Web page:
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How to Perform (Not Just Read) Your Work in Front of Audiences

Photo by Diego PH on Unsplash

I have to confess I’ve never been a huge fan of public speaking. And yet, since Everyone Knows You Go Home [1] came out in March, I’ve been on a whirlwind of a book tour that’s consisted of day after day of public speaking.

And I’ve loved every minute of it.

Despite being an introvert and a person who grew up very shy and soft spoken, reading my work in front of audiences has been a transformative experience. Whereas for my first book, I would get nearly unbearably nervous before an event, for my second I’ve learned to embrace the nerves as productive energy. It reminds me a lot of my teens and early twenties, a time when I was a dancer and performed onstage regularly. Always, before curtain, I’d become overwhelmed by a rush of nerves that immediately went away when the music started. There was no going back at that point, so I’d have no choice but to surrender to the moment. Those three to five minutes of dancing were always pure bliss, liberating in ways that are hard to describe.

Reading my work has begun to feel like that as well, but only because I don’t think of it as reading or public speaking. I think of it as a performance. Framed in this way, it’s something I realize I’m lucky to be able to do. Here is an audience—real, live people!—wanting to experience my work.

As a show of gratitude, I try to make that experience as enjoyable as possible. Below are some ways performing affects how I prepare for an event—and how it might help you, too.

  1. Select the passage you’ll read like you’d select your music. When I was a dancer, I chose to perform different songs and choreographies based on the venue, audience, and occasion. I try to think of the same for a reading. Is the venue small and intimate or a large, multi-level theatre? Are those in attendance part of any specific community or organization? Is the event in celebration of a holiday or specific cause? All of these things present ways you can connect the passage you’re reading to this specific performance. For example, I was once invited to read from my work at a gathering in memory of a creative writing professor who’d recently passed away. I chose to read an excerpt from my book that was all about memory and the ways we never forget one another.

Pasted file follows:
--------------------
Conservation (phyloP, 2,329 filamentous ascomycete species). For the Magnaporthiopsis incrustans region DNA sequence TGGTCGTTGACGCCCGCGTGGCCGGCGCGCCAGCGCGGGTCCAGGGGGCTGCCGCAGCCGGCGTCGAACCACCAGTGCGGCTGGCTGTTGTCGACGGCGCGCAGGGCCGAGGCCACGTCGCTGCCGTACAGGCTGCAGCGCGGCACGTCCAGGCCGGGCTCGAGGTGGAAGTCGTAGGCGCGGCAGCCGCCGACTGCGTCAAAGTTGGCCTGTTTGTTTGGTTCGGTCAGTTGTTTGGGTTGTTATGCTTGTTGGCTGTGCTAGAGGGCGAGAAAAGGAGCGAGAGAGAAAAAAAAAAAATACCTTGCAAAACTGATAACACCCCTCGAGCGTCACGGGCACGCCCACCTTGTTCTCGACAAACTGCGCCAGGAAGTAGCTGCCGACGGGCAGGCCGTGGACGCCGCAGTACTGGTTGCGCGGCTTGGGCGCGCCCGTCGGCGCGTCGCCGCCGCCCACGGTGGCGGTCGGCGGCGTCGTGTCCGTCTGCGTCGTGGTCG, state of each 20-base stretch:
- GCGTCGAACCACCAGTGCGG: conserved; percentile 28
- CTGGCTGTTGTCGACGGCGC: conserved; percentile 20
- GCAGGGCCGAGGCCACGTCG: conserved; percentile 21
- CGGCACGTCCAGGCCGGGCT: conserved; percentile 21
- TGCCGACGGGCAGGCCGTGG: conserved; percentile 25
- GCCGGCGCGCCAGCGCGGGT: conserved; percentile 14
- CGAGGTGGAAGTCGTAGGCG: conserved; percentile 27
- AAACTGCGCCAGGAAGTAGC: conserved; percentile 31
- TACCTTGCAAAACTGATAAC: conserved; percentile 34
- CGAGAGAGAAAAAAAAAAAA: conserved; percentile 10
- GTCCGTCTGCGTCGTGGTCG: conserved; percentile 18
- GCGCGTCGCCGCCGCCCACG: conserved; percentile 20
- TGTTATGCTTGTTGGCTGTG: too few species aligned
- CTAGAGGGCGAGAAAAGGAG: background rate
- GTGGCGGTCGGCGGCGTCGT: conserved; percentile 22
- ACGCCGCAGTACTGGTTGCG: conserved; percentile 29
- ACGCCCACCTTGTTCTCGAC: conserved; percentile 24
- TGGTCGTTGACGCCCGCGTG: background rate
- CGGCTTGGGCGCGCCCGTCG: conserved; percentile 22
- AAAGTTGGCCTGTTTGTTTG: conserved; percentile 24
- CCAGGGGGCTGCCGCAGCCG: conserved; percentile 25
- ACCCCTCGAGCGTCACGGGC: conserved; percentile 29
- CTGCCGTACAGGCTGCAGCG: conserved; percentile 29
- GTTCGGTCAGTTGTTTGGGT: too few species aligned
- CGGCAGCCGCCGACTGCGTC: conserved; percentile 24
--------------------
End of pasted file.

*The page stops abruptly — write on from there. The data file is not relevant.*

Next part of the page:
2. Rehearse it. Time yourself. Embrace the musicality of your words. I particularly enjoy selecting passages that have a variety of characters, beats, rhythms and tones throughout, because I feel like that’s what I (as an audience member) connect to most when I’m listening to an author read their work. The passage that has the most beautiful language won’t always necessarily be the best one to read to a live audience. Think not of what you want to read to them, but of what they would most enjoy listening to.
  3. Act it out. Okay, this is where the hard part comes in. We’re writers, not actors, so while while it’s not necessary for you to go full-out thespian in your neighborhood indie book shop, a bit of liveliness and animation can go a long way in engaging your audience. They should feel like they’re being told a story, not like they’re being read to. Give them something they can’t replicate in the privacy of their own homes—the unique experience of hearing you bring the words to life. One trick I’ve learned is to listen to audiobooks. Many are narrated by classically trained actors, and hearing how they use inflections, pauses, and variations in their voices to capture the richness on the page is an inspiring lesson in performance. Use your whole body, not just your voice. Gestures, movement, and eye contact go a long way in connecting to those in front of you.
  4. Keep it short. I rarely read more than five minutes of my work at once. Depending on the length of the event, I’ll share one passage and simply talk about my work for a short, 20-minute reading, or I’ll read two short passages at the beginning and the end of my talk. The point is, it’s better leave people wanting to more—and thus, inspire them to buy a book—instead of making them wonder when you’re going to wrap things up. Most of us come to a reading to learn the things about the book that we wouldn’t get from the page anyways. Tell the story behind your story, and think beyond what inspired it and what your process is like. What are some of the things that writing this story taught you about yourself? Why did you make the specific choices you made? Your performance, just like the story itself, should have a structure: a beginning, middle, and end.

Do you enjoy reading your work in public? Share your best performance tips in the comments.

About Natalia Sylvester [2]

Born in Lima, Peru, Natalia Sylvester [3] came to the U.S. at age four. A former magazine editor, Natalia now works as a freelance writer in Austin, Texas and is a faculty member of the low-res MFA program at Regis University. Her articles have appeared in Latina Magazine, Writer’s Digest, The Writer, and NBCLatino.com. She is the author of Chasing the Sun, named the Best Debut Book of 2014 by Latinidad and chosen as a Book of the Month by the National Latino Book Club. Her second novel, Everyone Knows You Go Home, is forthcoming from Little A in 2018.